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Invest Ophthalmol Vis Sci. 2007 Feb;48(2):491-9.

Persistent hyperplastic primary vitreous due to somatic mosaic deletion of the arf tumor suppressor.

Author information

1
Department of Oncology, St. Jude Children's Research Hospital, 332 N. Lauderdale Street, Memphis, TN 38105, USA.

Abstract

PURPOSE:

Mice lacking the Arf tumor-suppressor gene develop eye disease reminiscent of persistent hyperplastic primary vitreous (PHPV). The current work explores mechanisms by which Arf promotes eye development, and its absence causes a PHPV-like disease.

METHODS:

Chimeric mice were made by fusing wild-type and Arf(-/-) morulae. In these experiments, wild-type cells are identified by transgenic expression of GFP from a constitutive promoter. PCR-based genotyping and quantitative analyses after immunofluorescence staining of tissue and cultured cells documented the relative contribution of wild-type and Arf(-/-) cells to different tissues in the eye and different types of cells in the vitreous.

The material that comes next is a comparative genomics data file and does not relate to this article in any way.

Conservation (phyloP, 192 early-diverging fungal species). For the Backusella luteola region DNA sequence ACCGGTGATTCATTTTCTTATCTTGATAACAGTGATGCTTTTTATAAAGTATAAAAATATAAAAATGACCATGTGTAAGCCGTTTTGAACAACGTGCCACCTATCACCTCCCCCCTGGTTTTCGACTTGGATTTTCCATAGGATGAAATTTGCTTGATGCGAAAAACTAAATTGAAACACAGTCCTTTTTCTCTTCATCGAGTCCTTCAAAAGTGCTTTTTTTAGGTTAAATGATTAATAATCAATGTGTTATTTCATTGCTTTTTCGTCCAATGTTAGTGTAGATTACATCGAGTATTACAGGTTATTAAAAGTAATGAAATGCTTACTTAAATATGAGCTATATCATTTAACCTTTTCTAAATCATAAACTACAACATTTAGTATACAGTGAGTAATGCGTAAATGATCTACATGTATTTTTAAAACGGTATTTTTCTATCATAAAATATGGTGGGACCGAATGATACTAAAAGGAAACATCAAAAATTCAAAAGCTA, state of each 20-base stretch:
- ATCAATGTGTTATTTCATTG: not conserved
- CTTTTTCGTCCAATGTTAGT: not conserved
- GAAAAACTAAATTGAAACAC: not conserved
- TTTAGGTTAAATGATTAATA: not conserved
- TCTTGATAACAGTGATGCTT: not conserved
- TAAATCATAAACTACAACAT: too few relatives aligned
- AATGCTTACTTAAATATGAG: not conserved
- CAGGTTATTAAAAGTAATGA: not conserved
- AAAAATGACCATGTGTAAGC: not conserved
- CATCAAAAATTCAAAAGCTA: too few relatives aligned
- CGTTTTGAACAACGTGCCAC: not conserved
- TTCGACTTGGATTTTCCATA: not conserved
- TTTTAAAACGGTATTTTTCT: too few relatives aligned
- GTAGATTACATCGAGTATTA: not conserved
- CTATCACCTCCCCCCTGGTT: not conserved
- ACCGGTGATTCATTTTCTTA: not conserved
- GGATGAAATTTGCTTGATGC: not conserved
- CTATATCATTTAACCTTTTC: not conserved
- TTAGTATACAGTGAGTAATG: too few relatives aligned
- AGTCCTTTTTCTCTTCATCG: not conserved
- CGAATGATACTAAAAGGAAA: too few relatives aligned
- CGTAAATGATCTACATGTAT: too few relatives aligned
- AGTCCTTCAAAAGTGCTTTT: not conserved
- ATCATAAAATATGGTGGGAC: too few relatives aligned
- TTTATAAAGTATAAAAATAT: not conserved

RESULTS:

The contributions of the Arf(-/-) lineage to the tail DNA, cornea, retina, and retina pigment epithelium (RPE) correlated with each other in wild-type<-->Arf(-/-) chimeric mice. Newborn chimeras had primary vitreous hyperplasia, evident as a retrolental mass. The mass was usually present when the proportion of Arf(-/-) cells was relatively high and absent when the Arf(-/-) proportion was low. The Pdgfrbeta- and Sma-expressing cells within the mass arose predominantly from the Arf(-/-) population. Ectopic Arf expression induced smooth muscle proteins in cultured pericyte-like cells, and Arf and Sma expression overlapped in hyaloid vessels.

CONCLUSIONS:

In the mouse model, loss of Arf in only a subset of cells causes a PHPV-like disease. The data indicate that both cell autonomous and non-cell autonomous effects of Arf may contribute to its role in vitreous development.

PMID:
17251441
DOI:
10.1167/iovs.06-0765
[Indexed for MEDLINE]

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